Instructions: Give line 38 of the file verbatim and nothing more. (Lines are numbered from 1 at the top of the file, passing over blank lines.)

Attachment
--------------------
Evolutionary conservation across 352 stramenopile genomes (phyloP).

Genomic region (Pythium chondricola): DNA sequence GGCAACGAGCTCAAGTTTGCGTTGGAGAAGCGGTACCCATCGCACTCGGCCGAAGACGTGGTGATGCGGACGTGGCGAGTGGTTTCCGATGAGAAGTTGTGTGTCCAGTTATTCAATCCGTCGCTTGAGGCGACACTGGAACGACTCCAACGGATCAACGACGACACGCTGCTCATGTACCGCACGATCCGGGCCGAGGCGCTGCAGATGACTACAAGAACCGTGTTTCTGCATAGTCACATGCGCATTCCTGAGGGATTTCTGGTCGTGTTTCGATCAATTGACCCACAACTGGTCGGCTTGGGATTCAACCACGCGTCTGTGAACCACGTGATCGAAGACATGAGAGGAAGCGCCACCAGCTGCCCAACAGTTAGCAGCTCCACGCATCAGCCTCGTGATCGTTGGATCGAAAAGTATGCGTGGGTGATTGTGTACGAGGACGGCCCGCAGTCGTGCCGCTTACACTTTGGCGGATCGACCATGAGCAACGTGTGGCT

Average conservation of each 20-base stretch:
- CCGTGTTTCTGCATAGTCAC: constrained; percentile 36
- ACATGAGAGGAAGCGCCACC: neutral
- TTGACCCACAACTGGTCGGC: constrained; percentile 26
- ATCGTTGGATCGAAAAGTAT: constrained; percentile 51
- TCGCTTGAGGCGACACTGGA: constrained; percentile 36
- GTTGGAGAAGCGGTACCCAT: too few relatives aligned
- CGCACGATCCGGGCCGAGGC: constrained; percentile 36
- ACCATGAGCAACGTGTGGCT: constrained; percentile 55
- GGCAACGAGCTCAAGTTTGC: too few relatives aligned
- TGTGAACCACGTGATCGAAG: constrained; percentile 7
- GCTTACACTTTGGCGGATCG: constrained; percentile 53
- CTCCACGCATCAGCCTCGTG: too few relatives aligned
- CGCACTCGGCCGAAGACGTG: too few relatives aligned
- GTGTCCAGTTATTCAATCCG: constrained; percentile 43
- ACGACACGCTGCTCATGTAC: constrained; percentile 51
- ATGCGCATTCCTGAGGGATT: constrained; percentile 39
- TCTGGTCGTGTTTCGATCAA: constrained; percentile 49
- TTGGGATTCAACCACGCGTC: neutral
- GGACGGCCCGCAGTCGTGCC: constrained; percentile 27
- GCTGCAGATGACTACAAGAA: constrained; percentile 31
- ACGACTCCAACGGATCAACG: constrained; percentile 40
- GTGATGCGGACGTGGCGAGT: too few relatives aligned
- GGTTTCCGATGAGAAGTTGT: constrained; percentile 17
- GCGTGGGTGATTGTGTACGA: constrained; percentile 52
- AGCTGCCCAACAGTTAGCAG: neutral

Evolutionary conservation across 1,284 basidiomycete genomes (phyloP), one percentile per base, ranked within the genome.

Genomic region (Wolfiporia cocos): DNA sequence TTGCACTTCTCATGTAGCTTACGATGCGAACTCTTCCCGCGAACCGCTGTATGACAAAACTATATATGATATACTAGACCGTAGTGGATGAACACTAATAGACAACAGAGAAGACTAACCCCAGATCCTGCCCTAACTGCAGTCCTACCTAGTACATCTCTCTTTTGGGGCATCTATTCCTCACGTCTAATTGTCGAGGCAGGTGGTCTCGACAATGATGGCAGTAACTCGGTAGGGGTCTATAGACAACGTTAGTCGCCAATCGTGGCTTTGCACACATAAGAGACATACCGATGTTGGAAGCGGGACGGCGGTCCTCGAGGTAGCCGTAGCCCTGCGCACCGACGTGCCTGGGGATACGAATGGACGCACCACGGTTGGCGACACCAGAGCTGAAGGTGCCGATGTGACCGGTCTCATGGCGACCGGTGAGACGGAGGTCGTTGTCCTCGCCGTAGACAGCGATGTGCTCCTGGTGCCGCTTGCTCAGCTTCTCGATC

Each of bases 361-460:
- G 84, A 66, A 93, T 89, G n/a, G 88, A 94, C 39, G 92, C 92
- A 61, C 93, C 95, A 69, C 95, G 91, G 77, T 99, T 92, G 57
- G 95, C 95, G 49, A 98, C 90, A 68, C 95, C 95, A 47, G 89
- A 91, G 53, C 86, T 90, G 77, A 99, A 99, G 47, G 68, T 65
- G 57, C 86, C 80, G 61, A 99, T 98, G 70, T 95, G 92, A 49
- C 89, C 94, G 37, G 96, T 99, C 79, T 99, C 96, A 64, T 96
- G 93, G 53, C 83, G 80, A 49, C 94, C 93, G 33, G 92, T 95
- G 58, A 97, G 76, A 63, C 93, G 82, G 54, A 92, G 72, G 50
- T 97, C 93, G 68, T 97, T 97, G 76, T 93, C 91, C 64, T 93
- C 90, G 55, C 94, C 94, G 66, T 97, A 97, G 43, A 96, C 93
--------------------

- G 93, G 53, C 83, G 80, A 49, C 94, C 93, G 33, G 92, T 95